At the bealach there was thick cloud to ground level. Visibility was not good, so I had to trust that I would find the path on the way down the rocky slope. It began raining slightly. I was getting tired, having not really stopped to rest since leaving the car and still having to remind myself from time to time that I was not locked out of the car in the middle of the night in swarms of midges and a light drizzle wearing only crocs and pyjamas. The mist on the other side of the col was much thicker and the loch took rather longer to appear than I anticipated, but it was there, just as I remembered it, calm and still. First I crossed the causeway at the outflow from Loch Etchachan into Little Loch Etchachan in search of flat ground that I thought I remembered from another visit to this place, next to the path down to the Shelter Stone, but found nothing well-drained enough. So I returned over the causeway and plumped at last for a grubby bit of ground between some boulders that had evidently been used often before. Despite my initial doubts, it was a good place; sheltered, flat, near water and peaceful. There was however nothing to see outside but mist and soggy ground, so I ate and settled in for the night.
The next morning there was still mist, but it was thinner and the sun shone through sometimes, suggesting that here was The Cairngorms’ micro climate at work, holding onto the weather as surrounding countryside basked in glorious sunshine. Optimistically, I strolled up the path to the summit of Beinn Macduibh. The path was easy to follow and led all the way to the top, where the cloud was now predominantly below me, swirling in updrafts from the depths of the Lairig Ghru, pouring over the escarpment of Braeriach, revealing only the tips of the high peaks and offering only glimpses of the plateau. I lingered awhile utterly in awe of this place; presently the cloud cleared and I saw the enormity of the plateau, from this its highest point. Red and grey stones piled above shallow bowls of darker ground where water gathers into green banked channels before plunging off precipices. There is not much to this summit, and were it not for the big cairn and trig point, its precise location would not be obvious. It must be one of the least prominent in the country, although it is second in height only to Ben Nevis, and is unquestionably one of the biggest mountains in Scotland. I returned the way I had come and swung right before the path dipped back down to the loch, so I could continue along the round north shoulder of Derry Cairngorm. Again the cloud was thin at the top, but this peak was not quite high enough to peek out into the sunshine. Disappointed that I had not had a view, I returned to my tent, whereupon the sun came out and the enormous splendour of this place burst forth.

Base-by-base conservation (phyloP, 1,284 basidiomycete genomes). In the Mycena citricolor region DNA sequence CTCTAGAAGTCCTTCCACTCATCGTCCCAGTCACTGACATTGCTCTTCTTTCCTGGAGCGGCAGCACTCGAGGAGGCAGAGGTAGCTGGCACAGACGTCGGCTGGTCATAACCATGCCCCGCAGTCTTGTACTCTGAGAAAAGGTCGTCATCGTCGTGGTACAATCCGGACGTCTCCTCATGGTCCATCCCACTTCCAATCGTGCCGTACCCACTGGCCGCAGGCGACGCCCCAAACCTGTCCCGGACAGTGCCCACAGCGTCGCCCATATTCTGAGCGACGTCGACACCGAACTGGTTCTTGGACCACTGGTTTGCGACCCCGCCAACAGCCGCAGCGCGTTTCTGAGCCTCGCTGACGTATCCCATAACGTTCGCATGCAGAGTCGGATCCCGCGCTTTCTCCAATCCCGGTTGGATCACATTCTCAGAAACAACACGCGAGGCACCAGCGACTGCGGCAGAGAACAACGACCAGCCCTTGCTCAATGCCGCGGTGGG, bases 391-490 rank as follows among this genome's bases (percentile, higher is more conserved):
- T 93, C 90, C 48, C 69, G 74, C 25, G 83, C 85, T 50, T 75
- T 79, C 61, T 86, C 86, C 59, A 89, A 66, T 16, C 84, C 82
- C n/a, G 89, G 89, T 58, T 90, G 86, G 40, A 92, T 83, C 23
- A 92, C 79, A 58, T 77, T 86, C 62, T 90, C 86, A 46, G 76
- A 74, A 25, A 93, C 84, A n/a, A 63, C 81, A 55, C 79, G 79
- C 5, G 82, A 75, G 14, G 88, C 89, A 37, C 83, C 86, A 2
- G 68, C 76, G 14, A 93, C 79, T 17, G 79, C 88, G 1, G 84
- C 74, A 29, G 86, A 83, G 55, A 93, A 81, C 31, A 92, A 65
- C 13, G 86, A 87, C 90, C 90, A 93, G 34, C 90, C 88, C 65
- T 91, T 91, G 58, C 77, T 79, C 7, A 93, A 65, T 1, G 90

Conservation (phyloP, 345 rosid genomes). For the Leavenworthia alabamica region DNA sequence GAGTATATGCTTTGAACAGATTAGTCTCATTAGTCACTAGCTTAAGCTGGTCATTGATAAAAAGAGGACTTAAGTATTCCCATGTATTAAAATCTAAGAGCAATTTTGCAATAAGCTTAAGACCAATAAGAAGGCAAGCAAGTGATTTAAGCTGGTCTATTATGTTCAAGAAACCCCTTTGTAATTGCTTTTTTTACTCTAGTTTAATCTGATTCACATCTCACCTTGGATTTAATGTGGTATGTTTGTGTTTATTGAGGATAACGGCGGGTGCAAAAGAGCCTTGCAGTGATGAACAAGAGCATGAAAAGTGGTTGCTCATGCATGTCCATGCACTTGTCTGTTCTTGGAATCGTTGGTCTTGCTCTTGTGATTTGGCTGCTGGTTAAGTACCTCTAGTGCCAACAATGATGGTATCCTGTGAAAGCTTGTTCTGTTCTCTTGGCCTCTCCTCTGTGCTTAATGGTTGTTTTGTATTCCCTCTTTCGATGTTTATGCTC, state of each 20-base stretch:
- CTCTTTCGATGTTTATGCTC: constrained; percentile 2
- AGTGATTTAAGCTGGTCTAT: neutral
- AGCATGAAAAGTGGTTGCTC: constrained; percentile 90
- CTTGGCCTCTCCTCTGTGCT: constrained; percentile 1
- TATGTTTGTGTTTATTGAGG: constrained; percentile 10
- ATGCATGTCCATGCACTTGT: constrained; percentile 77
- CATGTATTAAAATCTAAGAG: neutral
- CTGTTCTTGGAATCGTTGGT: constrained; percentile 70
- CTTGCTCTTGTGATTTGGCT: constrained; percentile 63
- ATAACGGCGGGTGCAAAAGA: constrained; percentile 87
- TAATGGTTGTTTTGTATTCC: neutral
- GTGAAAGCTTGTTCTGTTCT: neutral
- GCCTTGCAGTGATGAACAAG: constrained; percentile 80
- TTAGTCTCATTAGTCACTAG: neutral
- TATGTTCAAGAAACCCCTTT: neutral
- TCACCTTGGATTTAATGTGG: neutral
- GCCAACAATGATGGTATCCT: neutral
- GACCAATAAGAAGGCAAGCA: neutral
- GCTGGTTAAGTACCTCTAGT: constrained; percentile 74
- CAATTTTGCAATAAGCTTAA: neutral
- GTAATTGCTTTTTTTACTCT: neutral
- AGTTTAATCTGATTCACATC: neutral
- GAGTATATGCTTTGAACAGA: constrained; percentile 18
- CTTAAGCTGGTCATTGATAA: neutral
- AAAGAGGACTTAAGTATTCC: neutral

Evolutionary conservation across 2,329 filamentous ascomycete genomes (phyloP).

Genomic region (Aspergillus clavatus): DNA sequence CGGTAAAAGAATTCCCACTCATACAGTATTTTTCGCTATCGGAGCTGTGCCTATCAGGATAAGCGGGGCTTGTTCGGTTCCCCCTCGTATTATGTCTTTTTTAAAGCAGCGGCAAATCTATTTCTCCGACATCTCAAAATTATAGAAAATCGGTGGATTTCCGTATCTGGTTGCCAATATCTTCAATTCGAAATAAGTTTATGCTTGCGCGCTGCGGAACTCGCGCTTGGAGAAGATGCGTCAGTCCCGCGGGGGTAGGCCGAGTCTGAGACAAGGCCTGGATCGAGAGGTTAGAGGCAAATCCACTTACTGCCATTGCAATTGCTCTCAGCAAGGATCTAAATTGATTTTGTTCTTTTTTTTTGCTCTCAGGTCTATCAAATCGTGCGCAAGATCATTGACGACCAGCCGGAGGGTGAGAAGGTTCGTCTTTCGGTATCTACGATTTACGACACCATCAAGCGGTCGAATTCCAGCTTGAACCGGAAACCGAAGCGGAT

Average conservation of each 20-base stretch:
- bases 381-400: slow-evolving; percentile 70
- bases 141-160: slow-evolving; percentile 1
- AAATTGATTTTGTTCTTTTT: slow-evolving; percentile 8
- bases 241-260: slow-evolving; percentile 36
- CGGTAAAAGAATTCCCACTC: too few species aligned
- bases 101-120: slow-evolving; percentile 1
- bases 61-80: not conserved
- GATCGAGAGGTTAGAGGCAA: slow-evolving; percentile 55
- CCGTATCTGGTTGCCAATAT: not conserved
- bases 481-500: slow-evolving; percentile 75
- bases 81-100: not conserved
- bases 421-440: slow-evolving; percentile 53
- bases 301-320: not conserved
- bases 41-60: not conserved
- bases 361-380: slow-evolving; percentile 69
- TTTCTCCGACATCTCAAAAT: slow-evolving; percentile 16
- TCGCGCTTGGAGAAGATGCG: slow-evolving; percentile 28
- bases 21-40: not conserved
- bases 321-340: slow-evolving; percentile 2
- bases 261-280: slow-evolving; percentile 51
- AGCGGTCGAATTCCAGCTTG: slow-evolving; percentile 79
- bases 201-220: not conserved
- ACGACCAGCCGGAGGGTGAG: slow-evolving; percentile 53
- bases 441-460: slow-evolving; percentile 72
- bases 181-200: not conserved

Loch Etchachan nestles at an altitude of about 930 metres in a flat corrie that also forms bealachs between Beinn Mheadhoin (pronounced Ben Vane), Derry Cairngorm and Carn Etchachan, the highest point on one of the eastern shoulders of Beinn Macduibh. The outflow is east into Glen Derry and it is fed by a substantial burn, the source of which is high on the plateau less than a kilometre from the summit of Beinn Macduibh. It is backed at the west by sheer two hundred metre cliffs, while to the north the ground rises slightly and then plunges two hundred metres to the banks of Loch Avon and the tumble of house-sized blocks of stone that over centuries have fallen off Carn Etchachan and the Shelter Stone Crag, and under which there are cavities big enough to shelter tired bodies. It is not a deep loch; for most of the winter it is frozen solid and in the summer the water is so clear that the bottom appears sharp and clean, the surface invisible. It is surrounded by gravelly stones, tussocky grass and squelchy peat, concealing stunted trees; tiny pines, alders and birches hugging the ground like heather. I spent the rest of the day hanging out in the sunshine, taking photos and exploring the margins of the loch. Near the end of the day a party of two tents and three people made an encampment not far off, one of whom came over to introduce himself. He was a guide and the others his clients. We had an interesting conversation as light faded.